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Below is a problem I recited from an exam I took. I wasn't able to solve it on time. Could someone show me how to simplify it?

If $$f(t,y(t)) = y'(t)$$ $$y'(t) = -\lambda y(t)$$ where $\lambda$ is a positive constant.

$$y_{n+1} = y_{n} + \frac{h}{2}(f(t_n,y_n) + f(\frac{2}{3}h + t_{n},y_{n} +f(t_{n-1},y_{n-1})))$$

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closed as unclear what you're asking by Did, Travis, Ali Caglayan, Newb, Mark Fantini Jan 18 '15 at 15:09

Please clarify your specific problem or add additional details to highlight exactly what you need. As it's currently written, it’s hard to tell exactly what you're asking. See the How to Ask page for help clarifying this question.If this question can be reworded to fit the rules in the help center, please edit the question.

I'll assume you know the theory, so I'll keep it fairly short (ask if you need more details). The method applied to the linear differential equation $y' = -\lambda u$ simplifies to $y_{n+1} = (1-k)y_n + \frac12k^2y_{n-1}$ with $k=h\lambda$; here I assume that you missed out a factor $h$ in front of the final $f$ in your equation for the numerical method. This is a linear recurrence relation with characterictic polynomial $a^2 - (1-k)a - \frac12k^2$, and the method is stable if the roots of this polynomial are within the unit disc. The discriminant of the quadratic polynomial is $1-2k+3k^2$, which is never negative as $1-2k+3k^2 \ge 1-2k+k^2 = (1-k)^2 \ge 0$, so we have two real roots. Thus, the roots can only cross the unit circle by going through $\pm1$. Substitute $a=1$ in the characteristic polynomial yields $k=2$, and the case $a=-1$ yields $k=-1+\sqrt{5}$, so the method is stable for $k \le -1+\sqrt{5}$.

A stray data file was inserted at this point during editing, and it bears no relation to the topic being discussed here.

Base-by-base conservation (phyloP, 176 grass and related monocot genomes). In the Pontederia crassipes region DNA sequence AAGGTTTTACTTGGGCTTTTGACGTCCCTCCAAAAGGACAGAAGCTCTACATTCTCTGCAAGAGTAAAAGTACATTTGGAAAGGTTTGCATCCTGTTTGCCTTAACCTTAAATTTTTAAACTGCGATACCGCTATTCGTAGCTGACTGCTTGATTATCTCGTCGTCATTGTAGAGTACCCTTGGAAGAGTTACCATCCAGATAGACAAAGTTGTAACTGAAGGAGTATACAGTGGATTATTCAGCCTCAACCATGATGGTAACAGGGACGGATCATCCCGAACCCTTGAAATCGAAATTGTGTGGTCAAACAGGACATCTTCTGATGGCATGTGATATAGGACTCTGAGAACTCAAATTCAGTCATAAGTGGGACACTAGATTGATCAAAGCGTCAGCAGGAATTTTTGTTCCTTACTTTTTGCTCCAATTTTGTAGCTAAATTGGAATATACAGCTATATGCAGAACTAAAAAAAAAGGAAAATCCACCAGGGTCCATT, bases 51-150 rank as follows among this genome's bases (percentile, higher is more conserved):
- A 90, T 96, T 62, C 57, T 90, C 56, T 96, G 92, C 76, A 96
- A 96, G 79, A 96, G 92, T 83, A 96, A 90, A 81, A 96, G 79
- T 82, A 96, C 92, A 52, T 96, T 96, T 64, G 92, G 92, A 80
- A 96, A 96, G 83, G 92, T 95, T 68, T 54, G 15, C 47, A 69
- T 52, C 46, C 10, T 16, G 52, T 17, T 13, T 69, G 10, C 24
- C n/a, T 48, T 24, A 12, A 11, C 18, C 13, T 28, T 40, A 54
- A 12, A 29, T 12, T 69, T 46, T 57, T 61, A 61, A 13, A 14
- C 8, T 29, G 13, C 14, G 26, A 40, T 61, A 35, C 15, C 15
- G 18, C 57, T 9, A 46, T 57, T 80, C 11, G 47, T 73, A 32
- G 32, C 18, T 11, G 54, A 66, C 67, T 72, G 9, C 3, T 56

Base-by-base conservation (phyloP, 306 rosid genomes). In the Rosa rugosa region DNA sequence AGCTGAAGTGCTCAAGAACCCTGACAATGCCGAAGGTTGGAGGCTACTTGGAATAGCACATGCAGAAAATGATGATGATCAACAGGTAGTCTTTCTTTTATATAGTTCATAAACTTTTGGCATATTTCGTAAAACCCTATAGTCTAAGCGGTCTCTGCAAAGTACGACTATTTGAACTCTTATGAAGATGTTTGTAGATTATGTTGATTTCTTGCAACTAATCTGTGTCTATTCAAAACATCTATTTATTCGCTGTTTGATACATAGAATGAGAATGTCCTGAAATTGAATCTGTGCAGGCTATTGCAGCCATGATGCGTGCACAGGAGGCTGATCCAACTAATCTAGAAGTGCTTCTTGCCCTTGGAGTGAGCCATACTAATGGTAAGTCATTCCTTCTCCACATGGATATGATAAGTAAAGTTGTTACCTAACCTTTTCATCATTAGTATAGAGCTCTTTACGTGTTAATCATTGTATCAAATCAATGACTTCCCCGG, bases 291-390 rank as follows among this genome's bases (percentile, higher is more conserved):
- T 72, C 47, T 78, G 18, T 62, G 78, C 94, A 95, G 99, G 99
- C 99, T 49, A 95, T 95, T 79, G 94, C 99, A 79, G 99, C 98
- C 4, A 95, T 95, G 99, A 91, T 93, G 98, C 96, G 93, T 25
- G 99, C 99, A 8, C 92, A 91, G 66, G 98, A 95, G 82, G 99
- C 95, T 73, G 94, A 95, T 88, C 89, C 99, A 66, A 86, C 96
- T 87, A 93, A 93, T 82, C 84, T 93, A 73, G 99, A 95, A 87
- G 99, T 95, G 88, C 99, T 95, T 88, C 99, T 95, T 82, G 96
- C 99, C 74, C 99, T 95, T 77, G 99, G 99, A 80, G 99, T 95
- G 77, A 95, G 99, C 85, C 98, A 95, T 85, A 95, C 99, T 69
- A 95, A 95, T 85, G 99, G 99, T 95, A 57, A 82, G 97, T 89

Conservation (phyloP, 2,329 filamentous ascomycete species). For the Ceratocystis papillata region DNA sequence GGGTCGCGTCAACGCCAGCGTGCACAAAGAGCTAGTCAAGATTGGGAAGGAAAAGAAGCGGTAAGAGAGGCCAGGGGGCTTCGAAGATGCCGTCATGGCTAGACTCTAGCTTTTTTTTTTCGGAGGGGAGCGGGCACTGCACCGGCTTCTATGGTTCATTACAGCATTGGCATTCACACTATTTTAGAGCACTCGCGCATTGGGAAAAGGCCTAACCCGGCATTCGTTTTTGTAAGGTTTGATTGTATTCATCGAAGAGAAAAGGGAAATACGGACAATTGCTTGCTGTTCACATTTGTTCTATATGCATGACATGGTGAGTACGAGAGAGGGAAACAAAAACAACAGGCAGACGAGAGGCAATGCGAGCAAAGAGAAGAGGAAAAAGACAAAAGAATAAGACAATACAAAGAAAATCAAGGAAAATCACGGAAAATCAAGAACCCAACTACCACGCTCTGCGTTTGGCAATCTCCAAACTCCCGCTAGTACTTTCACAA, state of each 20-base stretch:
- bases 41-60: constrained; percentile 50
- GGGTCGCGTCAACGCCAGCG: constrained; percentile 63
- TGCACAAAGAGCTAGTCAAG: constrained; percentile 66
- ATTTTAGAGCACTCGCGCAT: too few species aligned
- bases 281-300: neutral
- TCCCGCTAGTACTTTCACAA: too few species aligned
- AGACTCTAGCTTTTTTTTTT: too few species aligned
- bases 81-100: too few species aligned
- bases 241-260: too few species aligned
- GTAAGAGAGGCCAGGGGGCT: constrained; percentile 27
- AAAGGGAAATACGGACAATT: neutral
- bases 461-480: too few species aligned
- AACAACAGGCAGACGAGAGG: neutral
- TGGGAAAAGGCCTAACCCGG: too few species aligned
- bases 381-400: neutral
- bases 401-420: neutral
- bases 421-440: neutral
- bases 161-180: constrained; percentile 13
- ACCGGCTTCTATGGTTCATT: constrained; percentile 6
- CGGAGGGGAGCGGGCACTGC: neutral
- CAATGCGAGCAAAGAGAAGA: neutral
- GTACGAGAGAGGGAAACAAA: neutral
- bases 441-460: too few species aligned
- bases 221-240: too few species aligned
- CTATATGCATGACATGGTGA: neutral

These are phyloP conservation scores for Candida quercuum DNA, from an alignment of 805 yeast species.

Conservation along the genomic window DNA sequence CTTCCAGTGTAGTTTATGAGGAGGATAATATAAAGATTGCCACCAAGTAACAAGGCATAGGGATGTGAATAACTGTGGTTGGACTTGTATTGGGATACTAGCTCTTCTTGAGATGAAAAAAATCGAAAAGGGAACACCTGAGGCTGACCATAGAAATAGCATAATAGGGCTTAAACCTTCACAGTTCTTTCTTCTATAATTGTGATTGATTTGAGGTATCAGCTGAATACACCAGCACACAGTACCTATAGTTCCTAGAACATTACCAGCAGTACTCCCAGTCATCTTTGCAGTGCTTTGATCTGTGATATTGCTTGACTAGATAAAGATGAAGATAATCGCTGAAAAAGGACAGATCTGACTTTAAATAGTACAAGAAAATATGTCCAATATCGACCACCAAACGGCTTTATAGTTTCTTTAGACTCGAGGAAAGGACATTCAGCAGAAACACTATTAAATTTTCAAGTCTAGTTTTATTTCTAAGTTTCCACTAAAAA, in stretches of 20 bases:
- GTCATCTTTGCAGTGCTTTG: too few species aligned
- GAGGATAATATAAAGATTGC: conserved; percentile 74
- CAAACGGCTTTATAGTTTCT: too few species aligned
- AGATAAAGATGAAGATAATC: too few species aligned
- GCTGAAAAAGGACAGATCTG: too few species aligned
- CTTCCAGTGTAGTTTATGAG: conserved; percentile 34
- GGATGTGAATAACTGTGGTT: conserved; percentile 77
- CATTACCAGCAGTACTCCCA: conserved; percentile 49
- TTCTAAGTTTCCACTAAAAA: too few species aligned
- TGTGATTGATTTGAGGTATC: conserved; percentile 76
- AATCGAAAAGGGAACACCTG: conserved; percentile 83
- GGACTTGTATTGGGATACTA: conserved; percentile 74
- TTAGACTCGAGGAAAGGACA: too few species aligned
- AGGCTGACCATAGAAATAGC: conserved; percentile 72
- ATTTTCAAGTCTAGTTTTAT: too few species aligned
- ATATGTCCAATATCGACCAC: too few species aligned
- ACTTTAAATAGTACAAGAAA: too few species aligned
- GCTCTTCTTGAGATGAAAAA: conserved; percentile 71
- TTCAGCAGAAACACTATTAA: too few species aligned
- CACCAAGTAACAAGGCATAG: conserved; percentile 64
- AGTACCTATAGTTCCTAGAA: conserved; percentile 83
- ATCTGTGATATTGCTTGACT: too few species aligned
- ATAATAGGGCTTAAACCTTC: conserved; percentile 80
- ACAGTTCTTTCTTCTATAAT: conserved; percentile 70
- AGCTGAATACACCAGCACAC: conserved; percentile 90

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If you have $y'(t) = -\lambda y(t)$, then you have a linear ordinary differential equation. You have tagged this question "numerical analysis"; as a consequence, I will address this from a numerical standpoint.

Consider an explicit one-step method. One-step methods can be organized by "order"; a first-order one step method uses a single approximation of the solution in the forward direction; a second-order method essentially divides the interval into two segments, and computes the forward step from there. The most common one-step method is the 4th order Runge-Kutta method, which has a fairly straightforward form.

For all of these methods, there is a region of absolute stability. That is, if you have a linear ODE, if the eigenvalues times the step size $h$ fall within this region, then you are guaranteed to converge on a solution.

You have not specified which method you are asked to analyze. However, it is clear to see that the eigenvalue of your problem is simply $\lambda$; therefore, $\lambda$ must fall within the region of absolute stability for your method.

All explicit one-step methods completely enclose the region of absolute stability for lower-order methods. For Euler's explicit method, the first-order technique, the region of absolute stability is a disk in the complex plane with radius 1 centered at $z = -1$.

Therefore, $h\lambda$ must be within this disk.

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